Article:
In the academic research field, speed and efficiency are almost as important as they are in the business world. At the Research Institute on Addictions (RIA), which is part of the University of Buffalo, between 30 and 40 long-range behavioral studies on gambling, drug use and alcohol are being conducted at any one time. To operate those projects as seamlessly as possible -- not an easy task given the complexity of the investigative assignments -- the institute needed some help.
According to George Gogos, head of computer programming at the institute, the implementation of software from SPSS has helped RIA move its studies more efficiently from drawing board through completion.
"Back in the day, after a project got its grant funding, it often took almost a year until we were ready to go into the field," Gogos says. "Now, we can get up and running within two or three months."
The RIA's studies are composed of enormously elaborate questionnaires delivered via various methods. Subjects might sit down with pencil and paper as they would with a standardized test. They might click through surveys published on the Web (a function the institute only acquired with the SPSS implementation). Interviewers might come to the subjects' houses with laptops and conduct surveys face-to-face. Or interviewers might sit at workstations in the RIA office and conduct surveys over the telephone. Most of the institute's clients are psychologists or bio-medical researchers, and their studies are directed at large samples of people -- often enough numbering in the thousands. One ongoing study, which has looked at the behaviors of married couples, began the moment the brides and grooms received their marriage licenses. After nine years, the study is currently surveying those couples' children.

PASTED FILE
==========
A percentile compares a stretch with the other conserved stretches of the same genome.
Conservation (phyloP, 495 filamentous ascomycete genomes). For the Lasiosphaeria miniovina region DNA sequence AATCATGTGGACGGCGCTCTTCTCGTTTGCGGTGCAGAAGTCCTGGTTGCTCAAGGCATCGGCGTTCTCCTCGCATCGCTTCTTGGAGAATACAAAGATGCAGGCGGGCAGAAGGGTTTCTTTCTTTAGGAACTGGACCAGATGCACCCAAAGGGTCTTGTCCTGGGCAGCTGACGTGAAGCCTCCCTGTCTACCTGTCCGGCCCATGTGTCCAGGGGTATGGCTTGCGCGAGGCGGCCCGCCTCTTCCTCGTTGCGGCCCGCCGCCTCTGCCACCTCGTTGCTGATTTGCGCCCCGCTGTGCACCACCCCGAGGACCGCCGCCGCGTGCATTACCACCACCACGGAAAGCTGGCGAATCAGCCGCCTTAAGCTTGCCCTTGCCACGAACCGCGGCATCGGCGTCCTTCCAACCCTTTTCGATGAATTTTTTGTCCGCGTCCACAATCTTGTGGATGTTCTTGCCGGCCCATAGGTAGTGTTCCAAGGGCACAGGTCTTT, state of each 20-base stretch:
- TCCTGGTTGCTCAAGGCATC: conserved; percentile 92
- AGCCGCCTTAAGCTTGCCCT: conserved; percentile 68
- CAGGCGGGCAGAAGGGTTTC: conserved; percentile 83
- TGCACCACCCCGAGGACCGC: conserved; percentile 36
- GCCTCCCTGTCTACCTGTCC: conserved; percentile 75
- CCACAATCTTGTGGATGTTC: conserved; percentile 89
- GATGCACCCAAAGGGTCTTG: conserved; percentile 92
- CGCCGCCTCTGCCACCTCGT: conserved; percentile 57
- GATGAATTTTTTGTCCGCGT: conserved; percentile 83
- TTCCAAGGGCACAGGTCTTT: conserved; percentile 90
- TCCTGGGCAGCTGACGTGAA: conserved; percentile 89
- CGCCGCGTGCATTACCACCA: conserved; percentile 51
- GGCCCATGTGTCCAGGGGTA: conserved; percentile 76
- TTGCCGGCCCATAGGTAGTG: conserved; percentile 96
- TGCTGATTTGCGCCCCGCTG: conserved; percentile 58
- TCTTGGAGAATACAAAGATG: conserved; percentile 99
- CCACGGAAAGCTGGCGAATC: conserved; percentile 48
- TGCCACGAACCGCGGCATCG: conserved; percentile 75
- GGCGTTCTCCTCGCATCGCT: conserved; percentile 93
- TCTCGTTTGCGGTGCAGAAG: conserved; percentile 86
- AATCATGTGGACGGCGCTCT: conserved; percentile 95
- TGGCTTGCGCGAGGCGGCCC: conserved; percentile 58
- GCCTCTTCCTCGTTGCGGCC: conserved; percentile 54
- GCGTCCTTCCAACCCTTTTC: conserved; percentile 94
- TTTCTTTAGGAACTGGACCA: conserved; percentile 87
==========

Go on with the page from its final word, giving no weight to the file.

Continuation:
The complexity does not end there -- further wrinkles add to the difficulty of creating the studies and getting them out the door and into the field. Researches must identify a sample -- a huge list of potential subjects, randomly generated. The sample requires a significant amount of management time and energy, as people on the sample list are convinced (or not) to participate in studies. The surveys themselves contain questions that must be phrased precisely so as not to affect responses, and the questions must come in a specific order, for similar reasons. Often enough, if a subject responds to a query with a certain answer, the response will trigger another subset of questions -- called a "loop --and, many times, loops will occur within loops. Because of this complexity, the questionnaires must undergo a series of tests before they go out into the world, and this is one of the areas in which SPSS has helped, according to Gogos.